Which Joe gave his name to ‘sloppy joes’? We look at five interesting sandwiches and their lexical origins.
A series of types to which most stars belong, represented on a Hertzsprung–Russell diagram as a continuous band extending from the upper left (hot, bright stars) to the lower right (cool, dim stars):[as modifier] ‘main sequence stars’
- ‘As you might know hydrogen is very common in our closest star, the Sun, which is a main sequence star.’
- ‘The Sun is an unusually variable star for its position on the main sequence, something that might explain why Intelligent life is found here, and not everywhere.’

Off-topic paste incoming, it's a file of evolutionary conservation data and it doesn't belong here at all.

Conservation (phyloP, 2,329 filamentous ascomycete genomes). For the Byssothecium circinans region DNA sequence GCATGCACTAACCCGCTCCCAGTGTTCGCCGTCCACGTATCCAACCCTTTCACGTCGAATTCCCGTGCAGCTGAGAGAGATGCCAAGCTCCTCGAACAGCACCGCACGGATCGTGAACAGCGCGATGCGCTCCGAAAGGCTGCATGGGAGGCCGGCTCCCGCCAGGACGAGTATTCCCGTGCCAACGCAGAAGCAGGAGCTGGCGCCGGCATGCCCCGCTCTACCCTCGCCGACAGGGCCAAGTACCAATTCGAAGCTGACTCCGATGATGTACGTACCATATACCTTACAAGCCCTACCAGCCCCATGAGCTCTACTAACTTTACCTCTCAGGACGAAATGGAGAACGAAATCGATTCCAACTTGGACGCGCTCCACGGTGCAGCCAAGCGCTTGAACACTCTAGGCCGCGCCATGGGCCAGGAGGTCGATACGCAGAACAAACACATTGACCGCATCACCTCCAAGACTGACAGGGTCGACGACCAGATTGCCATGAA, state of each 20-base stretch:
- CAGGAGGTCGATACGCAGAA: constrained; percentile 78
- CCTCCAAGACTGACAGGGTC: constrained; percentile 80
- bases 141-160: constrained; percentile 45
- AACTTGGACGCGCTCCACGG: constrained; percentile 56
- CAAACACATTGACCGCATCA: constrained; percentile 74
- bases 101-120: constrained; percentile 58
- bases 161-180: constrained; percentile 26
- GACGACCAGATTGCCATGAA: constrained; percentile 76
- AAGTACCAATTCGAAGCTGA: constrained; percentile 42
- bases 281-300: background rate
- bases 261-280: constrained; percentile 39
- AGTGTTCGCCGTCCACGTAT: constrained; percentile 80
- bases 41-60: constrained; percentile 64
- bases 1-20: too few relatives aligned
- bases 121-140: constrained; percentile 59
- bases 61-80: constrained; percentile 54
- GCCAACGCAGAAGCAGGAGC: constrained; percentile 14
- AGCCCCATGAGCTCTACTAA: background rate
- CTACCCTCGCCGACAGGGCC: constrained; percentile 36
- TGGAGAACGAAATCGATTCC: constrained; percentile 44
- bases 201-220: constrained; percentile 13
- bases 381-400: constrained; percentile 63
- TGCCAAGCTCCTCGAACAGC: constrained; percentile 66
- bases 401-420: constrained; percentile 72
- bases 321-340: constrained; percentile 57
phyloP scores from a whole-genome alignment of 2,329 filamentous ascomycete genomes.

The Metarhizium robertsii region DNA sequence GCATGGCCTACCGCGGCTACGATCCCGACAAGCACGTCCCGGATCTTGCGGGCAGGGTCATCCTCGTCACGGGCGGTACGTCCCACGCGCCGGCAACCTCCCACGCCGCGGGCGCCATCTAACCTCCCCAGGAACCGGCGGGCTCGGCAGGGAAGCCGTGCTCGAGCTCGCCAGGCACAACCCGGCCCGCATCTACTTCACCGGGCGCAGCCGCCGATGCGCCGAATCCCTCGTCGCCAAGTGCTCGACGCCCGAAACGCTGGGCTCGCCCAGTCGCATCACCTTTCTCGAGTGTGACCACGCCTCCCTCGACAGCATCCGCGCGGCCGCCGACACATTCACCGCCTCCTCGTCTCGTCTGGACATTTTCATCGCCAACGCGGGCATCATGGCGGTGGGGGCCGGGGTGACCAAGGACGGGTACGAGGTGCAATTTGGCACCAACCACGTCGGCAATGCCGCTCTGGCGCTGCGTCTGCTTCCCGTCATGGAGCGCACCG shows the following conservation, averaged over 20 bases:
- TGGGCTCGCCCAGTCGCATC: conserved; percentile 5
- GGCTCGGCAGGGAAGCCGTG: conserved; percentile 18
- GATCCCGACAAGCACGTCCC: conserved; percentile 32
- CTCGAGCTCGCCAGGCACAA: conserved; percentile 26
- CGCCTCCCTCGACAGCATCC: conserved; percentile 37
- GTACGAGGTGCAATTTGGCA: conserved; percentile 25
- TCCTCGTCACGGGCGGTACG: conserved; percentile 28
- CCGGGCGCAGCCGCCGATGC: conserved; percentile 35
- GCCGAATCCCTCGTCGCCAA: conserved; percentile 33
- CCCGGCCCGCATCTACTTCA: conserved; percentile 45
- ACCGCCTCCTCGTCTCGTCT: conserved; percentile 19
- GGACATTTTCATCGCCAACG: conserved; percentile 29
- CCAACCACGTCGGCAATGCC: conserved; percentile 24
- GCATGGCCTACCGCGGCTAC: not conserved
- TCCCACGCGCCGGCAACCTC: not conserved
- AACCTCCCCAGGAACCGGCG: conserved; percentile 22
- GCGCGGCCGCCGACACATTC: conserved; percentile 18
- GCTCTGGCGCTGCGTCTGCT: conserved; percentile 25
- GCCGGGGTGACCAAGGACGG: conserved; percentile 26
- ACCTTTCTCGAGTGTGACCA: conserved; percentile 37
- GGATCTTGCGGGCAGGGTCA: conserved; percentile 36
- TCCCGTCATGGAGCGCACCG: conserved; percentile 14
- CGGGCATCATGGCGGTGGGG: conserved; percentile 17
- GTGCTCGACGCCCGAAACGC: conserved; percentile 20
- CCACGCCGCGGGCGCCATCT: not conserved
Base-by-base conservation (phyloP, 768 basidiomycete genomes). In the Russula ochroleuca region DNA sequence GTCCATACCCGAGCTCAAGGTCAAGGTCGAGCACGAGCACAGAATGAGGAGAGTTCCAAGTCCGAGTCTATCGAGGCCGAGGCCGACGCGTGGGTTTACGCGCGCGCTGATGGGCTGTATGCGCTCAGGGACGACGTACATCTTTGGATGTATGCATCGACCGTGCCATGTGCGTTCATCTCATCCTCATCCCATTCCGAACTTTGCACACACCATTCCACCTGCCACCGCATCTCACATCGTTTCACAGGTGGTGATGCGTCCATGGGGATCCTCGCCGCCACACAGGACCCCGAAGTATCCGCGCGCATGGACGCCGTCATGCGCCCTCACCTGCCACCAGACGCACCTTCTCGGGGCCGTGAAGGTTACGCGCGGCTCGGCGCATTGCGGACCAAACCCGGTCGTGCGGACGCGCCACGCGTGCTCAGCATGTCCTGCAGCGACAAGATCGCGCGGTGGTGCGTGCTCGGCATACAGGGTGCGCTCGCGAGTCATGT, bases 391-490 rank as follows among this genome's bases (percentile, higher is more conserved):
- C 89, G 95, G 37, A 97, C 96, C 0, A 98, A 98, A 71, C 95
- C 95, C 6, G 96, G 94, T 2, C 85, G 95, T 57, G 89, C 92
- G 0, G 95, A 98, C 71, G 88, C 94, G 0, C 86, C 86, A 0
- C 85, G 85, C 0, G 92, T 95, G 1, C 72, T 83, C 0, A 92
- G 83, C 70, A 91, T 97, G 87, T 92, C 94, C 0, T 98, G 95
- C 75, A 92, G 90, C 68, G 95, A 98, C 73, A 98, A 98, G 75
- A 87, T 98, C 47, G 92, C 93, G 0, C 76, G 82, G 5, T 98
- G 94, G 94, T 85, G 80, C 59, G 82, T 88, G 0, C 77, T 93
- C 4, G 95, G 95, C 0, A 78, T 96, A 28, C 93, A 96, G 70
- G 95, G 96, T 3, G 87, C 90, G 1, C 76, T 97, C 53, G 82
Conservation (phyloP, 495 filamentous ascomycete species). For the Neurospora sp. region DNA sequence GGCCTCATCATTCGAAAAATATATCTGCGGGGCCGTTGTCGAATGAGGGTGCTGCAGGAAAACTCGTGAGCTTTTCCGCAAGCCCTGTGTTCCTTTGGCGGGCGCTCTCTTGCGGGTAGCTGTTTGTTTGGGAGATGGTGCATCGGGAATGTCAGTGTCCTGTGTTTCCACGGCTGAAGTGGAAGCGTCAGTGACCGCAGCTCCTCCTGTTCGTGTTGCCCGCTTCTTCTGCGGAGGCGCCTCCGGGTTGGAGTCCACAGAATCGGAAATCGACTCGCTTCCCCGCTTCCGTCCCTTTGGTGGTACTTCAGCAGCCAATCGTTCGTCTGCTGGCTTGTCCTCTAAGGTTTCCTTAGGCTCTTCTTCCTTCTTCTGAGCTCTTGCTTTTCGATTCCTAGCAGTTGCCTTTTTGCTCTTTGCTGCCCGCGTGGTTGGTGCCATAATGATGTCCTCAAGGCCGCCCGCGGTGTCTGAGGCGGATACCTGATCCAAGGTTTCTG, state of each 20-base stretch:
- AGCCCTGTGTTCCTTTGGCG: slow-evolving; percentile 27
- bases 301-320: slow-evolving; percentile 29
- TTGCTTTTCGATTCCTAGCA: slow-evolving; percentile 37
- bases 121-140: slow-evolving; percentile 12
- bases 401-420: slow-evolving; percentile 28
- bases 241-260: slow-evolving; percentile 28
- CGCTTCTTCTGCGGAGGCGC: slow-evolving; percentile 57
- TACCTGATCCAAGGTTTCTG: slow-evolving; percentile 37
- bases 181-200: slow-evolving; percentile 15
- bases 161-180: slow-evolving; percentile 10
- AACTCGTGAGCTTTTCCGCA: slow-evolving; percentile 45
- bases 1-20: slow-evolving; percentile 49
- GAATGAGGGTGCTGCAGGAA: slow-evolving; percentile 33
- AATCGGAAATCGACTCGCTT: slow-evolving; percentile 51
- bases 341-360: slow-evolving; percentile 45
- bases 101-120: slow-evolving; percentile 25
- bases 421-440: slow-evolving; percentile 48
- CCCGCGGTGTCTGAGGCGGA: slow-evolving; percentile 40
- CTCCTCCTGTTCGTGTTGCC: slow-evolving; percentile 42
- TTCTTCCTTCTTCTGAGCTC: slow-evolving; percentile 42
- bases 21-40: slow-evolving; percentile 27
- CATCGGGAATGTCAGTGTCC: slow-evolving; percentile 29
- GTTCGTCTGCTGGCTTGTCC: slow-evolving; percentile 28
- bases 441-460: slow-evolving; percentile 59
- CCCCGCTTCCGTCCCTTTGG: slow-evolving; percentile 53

- ‘The pressure from these nuclear reactions at the star's core balances the pull of gravity, and the star is now called a main sequence star.’
- ‘Several million years is a long time in comparison to a human life span, but it is short in comparison to the life span of main sequence stars.’
- ‘The lower mass limit for a main sequence star is about 0.08 that of our Sun or 80 times the mass of Jupiter.’
We take a look at several popular, though confusing, punctuation marks.
From Afghanistan to Zimbabwe, discover surprising and intriguing language facts from around the globe.
The definitions of ‘buddy’ and ‘bro’ in the OED have recently been revised. We explore their history and increase in popularity.